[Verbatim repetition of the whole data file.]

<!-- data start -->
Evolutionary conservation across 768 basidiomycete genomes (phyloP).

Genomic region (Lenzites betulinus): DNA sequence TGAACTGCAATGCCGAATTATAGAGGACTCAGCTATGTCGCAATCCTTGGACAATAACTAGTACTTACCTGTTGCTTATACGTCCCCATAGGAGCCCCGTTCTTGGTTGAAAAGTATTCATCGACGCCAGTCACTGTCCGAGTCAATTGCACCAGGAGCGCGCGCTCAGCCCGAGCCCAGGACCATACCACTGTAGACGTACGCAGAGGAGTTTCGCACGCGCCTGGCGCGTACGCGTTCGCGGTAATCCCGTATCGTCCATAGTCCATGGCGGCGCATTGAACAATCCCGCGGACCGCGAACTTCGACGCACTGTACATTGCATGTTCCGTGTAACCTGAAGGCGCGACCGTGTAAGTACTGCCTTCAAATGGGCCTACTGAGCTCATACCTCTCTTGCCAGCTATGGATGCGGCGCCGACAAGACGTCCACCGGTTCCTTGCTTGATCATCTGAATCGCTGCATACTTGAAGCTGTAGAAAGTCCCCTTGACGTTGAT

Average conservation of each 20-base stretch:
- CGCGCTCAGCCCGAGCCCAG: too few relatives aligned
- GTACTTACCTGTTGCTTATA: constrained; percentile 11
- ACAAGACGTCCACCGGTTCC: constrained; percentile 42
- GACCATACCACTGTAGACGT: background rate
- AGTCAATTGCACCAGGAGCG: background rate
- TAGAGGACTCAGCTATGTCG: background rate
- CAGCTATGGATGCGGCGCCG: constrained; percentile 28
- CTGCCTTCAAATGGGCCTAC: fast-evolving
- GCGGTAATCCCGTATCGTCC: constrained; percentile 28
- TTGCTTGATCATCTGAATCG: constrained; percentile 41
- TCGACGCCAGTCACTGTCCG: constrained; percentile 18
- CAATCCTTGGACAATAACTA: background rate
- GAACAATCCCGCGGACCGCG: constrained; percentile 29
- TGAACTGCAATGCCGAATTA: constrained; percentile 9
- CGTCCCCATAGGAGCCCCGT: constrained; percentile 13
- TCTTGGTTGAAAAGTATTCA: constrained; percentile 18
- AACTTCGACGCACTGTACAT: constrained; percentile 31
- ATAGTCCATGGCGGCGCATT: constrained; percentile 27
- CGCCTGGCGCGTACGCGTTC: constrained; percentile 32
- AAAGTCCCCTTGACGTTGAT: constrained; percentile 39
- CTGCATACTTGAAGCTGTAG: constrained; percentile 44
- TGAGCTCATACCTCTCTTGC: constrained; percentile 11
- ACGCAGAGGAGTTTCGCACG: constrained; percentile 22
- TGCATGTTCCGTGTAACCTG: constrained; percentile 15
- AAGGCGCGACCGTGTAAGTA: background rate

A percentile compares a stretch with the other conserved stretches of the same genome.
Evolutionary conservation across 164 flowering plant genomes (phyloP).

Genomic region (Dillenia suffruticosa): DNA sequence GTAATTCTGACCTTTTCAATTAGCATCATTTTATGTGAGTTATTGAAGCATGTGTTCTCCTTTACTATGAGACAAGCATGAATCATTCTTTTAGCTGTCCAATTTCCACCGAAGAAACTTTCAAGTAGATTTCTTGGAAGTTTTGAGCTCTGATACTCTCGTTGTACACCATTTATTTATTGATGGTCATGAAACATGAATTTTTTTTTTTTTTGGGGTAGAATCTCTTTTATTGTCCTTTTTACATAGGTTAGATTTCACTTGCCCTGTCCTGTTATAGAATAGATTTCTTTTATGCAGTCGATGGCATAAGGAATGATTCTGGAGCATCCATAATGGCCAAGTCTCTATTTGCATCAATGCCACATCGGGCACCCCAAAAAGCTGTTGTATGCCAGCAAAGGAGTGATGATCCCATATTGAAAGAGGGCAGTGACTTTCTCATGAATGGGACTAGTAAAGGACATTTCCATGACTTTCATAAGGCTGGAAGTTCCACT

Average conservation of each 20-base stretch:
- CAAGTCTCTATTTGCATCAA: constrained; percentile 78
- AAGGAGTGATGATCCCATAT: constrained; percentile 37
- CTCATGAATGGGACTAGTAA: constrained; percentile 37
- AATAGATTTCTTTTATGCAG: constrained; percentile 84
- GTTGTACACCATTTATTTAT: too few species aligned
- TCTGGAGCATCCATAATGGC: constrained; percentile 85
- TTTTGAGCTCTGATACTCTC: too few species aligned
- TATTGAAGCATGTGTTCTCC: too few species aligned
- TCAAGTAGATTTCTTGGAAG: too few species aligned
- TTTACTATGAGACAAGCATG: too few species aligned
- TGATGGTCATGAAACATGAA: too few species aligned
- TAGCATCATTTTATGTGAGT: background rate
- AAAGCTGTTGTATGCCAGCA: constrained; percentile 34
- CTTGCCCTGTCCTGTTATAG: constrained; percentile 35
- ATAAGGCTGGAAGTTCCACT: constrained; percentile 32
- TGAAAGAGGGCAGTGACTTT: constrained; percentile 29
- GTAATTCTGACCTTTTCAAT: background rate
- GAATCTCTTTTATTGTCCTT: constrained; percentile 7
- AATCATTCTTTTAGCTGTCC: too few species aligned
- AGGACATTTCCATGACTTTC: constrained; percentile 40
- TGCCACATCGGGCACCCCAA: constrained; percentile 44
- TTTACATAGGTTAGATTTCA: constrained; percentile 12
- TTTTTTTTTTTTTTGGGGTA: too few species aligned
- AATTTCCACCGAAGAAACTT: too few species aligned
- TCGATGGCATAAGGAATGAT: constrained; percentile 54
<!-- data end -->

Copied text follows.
Evolutionary conservation across 768 basidiomycete genomes (phyloP).

Genomic region (Lenzites betulinus): DNA sequence TGAACTGCAATGCCGAATTATAGAGGACTCAGCTATGTCGCAATCCTTGGACAATAACTAGTACTTACCTGTTGCTTATACGTCCCCATAGGAGCCCCGTTCTTGGTTGAAAAGTATTCATCGACGCCAGTCACTGTCCGAGTCAATTGCACCAGGAGCGCGCGCTCAGCCCGAGCCCAGGACCATACCACTGTAGACGTACGCAGAGGAGTTTCGCACGCGCCTGGCGCGTACGCGTTCGCGGTAATCCCGTATCGTCCATAGTCCATGGCGGCGCATTGAACAATCCCGCGGACCGCGAACTTCGACGCACTGTACATTGCATGTTCCGTGTAACCTGAAGGCGCGACCGTGTAAGTACTGCCTTCAAATGGGCCTACTGAGCTCATACCTCTCTTGCCAGCTATGGATGCGGCGCCGACAAGACGTCCACCGGTTCCTTGCTTGATCATCTGAATCGCTGCATACTTGAAGCTGTAGAAAGTCCCCTTGACGTTGAT

Average conservation of each 20-base stretch:
- CGCGCTCAGCCCGAGCCCAG: too few relatives aligned
- GTACTTACCTGTTGCTTATA: constrained; percentile 11
- ACAAGACGTCCACCGGTTCC: constrained; percentile 42
- GACCATACCACTGTAGACGT: background rate
- AGTCAATTGCACCAGGAGCG: background rate
- TAGAGGACTCAGCTATGTCG: background rate
- CAGCTATGGATGCGGCGCCG: constrained; percentile 28
- CTGCCTTCAAATGGGCCTAC: fast-evolving
- GCGGTAATCCCGTATCGTCC: constrained; percentile 28
- TTGCTTGATCATCTGAATCG: constrained; percentile 41
- TCGACGCCAGTCACTGTCCG: constrained; percentile 18
- CAATCCTTGGACAATAACTA: background rate
- GAACAATCCCGCGGACCGCG: constrained; percentile 29
- TGAACTGCAATGCCGAATTA: constrained; percentile 9
- CGTCCCCATAGGAGCCCCGT: constrained; percentile 13
- TCTTGGTTGAAAAGTATTCA: constrained; percentile 18
- AACTTCGACGCACTGTACAT: constrained; percentile 31
- ATAGTCCATGGCGGCGCATT: constrained; percentile 27
- CGCCTGGCGCGTACGCGTTC: constrained; percentile 32
- AAAGTCCCCTTGACGTTGAT: constrained; percentile 39
- CTGCATACTTGAAGCTGTAG: constrained; percentile 44
- TGAGCTCATACCTCTCTTGC: constrained; percentile 11
- ACGCAGAGGAGTTTCGCACG: constrained; percentile 22
- TGCATGTTCCGTGTAACCTG: constrained; percentile 15
- AAGGCGCGACCGTGTAAGTA: background rate

A percentile compares a stretch with the other conserved stretches of the same genome.
Evolutionary conservation across 164 flowering plant genomes (phyloP).

Genomic region (Dillenia suffruticosa): DNA sequence GTAATTCTGACCTTTTCAATTAGCATCATTTTATGTGAGTTATTGAAGCATGTGTTCTCCTTTACTATGAGACAAGCATGAATCATTCTTTTAGCTGTCCAATTTCCACCGAAGAAACTTTCAAGTAGATTTCTTGGAAGTTTTGAGCTCTGATACTCTCGTTGTACACCATTTATTTATTGATGGTCATGAAACATGAATTTTTTTTTTTTTTGGGGTAGAATCTCTTTTATTGTCCTTTTTACATAGGTTAGATTTCACTTGCCCTGTCCTGTTATAGAATAGATTTCTTTTATGCAGTCGATGGCATAAGGAATGATTCTGGAGCATCCATAATGGCCAAGTCTCTATTTGCATCAATGCCACATCGGGCACCCCAAAAAGCTGTTGTATGCCAGCAAAGGAGTGATGATCCCATATTGAAAGAGGGCAGTGACTTTCTCATGAATGGGACTAGTAAAGGACATTTCCATGACTTTCATAAGGCTGGAAGTTCCACT

Average conservation of each 20-base stretch:
- CAAGTCTCTATTTGCATCAA: constrained; percentile 78
- AAGGAGTGATGATCCCATAT: constrained; percentile 37
- CTCATGAATGGGACTAGTAA: constrained; percentile 37
- AATAGATTTCTTTTATGCAG: constrained; percentile 84
- GTTGTACACCATTTATTTAT: too few species aligned
- TCTGGAGCATCCATAATGGC: constrained; percentile 85
- TTTTGAGCTCTGATACTCTC: too few species aligned
- TATTGAAGCATGTGTTCTCC: too few species aligned
- TCAAGTAGATTTCTTGGAAG: too few species aligned
- TTTACTATGAGACAAGCATG: too few species aligned
- TGATGGTCATGAAACATGAA: too few species aligned
- TAGCATCATTTTATGTGAGT: background rate
- AAAGCTGTTGTATGCCAGCA: constrained; percentile 34
- CTTGCCCTGTCCTGTTATAG: constrained; percentile 35
- ATAAGGCTGGAAGTTCCACT: constrained; percentile 32
- TGAAAGAGGGCAGTGACTTT: constrained; percentile 29
- GTAATTCTGACCTTTTCAAT: background rate
- GAATCTCTTTTATTGTCCTT: constrained; percentile 7
- AATCATTCTTTTAGCTGTCC: too few species aligned
- AGGACATTTCCATGACTTTC: constrained; percentile 40
- TGCCACATCGGGCACCCCAA: constrained; percentile 44
- TTTACATAGGTTAGATTTCA: constrained; percentile 12
- TTTTTTTTTTTTTTGGGGTA: too few species aligned
- AATTTCCACCGAAGAAACTT: too few species aligned
- TCGATGGCATAAGGAATGAT: constrained; percentile 54